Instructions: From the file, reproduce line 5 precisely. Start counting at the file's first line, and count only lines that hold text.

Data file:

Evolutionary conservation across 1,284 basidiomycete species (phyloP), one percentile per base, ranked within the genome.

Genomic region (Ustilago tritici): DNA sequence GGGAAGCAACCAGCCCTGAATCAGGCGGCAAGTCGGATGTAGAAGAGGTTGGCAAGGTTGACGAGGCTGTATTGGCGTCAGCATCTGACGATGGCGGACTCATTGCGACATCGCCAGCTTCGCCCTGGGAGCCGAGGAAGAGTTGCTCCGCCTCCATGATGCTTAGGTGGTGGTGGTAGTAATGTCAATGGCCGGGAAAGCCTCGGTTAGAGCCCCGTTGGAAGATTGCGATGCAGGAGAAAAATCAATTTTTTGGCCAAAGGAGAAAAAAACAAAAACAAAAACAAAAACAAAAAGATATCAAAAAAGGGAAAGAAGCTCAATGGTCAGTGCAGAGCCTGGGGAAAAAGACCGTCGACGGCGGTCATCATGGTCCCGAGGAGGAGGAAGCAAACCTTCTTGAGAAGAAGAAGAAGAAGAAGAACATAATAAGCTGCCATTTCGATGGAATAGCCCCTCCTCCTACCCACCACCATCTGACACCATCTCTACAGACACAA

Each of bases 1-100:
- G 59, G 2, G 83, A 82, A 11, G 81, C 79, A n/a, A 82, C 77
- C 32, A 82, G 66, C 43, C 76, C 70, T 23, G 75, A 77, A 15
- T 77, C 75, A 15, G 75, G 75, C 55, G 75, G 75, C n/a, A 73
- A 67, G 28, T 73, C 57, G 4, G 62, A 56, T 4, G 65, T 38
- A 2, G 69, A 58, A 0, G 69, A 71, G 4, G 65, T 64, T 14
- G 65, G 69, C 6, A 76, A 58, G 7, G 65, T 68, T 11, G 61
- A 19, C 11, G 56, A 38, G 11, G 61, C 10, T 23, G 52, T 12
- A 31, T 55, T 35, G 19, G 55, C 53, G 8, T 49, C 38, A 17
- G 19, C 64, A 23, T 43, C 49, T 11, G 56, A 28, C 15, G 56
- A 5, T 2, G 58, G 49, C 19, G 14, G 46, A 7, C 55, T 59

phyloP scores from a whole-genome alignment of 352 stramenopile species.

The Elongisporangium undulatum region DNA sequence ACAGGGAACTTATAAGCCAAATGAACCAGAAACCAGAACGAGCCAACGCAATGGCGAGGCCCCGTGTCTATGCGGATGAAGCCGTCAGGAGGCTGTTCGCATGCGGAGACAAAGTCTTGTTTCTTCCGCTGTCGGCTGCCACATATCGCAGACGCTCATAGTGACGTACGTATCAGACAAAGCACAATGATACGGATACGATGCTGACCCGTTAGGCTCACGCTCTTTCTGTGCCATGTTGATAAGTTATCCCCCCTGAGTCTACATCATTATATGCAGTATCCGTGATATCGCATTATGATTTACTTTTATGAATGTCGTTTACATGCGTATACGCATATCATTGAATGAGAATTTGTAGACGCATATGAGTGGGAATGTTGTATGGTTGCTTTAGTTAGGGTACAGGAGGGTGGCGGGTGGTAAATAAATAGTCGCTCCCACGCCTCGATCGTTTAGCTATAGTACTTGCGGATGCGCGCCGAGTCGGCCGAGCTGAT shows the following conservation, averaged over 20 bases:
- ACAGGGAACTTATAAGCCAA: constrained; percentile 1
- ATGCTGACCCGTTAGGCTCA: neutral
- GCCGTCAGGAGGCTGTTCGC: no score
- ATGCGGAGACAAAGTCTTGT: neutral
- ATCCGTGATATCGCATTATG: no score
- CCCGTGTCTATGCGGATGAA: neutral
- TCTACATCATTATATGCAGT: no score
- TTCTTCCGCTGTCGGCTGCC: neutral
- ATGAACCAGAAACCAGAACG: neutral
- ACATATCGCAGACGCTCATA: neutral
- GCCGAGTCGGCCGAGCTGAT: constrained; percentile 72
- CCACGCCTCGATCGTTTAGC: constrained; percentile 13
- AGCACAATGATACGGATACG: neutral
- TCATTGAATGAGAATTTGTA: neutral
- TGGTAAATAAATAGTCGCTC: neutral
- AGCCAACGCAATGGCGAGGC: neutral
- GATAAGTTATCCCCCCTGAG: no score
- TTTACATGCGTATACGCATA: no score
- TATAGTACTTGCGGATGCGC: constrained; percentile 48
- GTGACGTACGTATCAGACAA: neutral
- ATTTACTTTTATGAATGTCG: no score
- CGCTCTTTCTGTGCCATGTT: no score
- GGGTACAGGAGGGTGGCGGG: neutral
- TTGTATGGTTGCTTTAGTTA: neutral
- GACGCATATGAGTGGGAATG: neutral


- C 32, A 82, G 66, C 43, C 76, C 70, T 23, G 75, A 77, A 15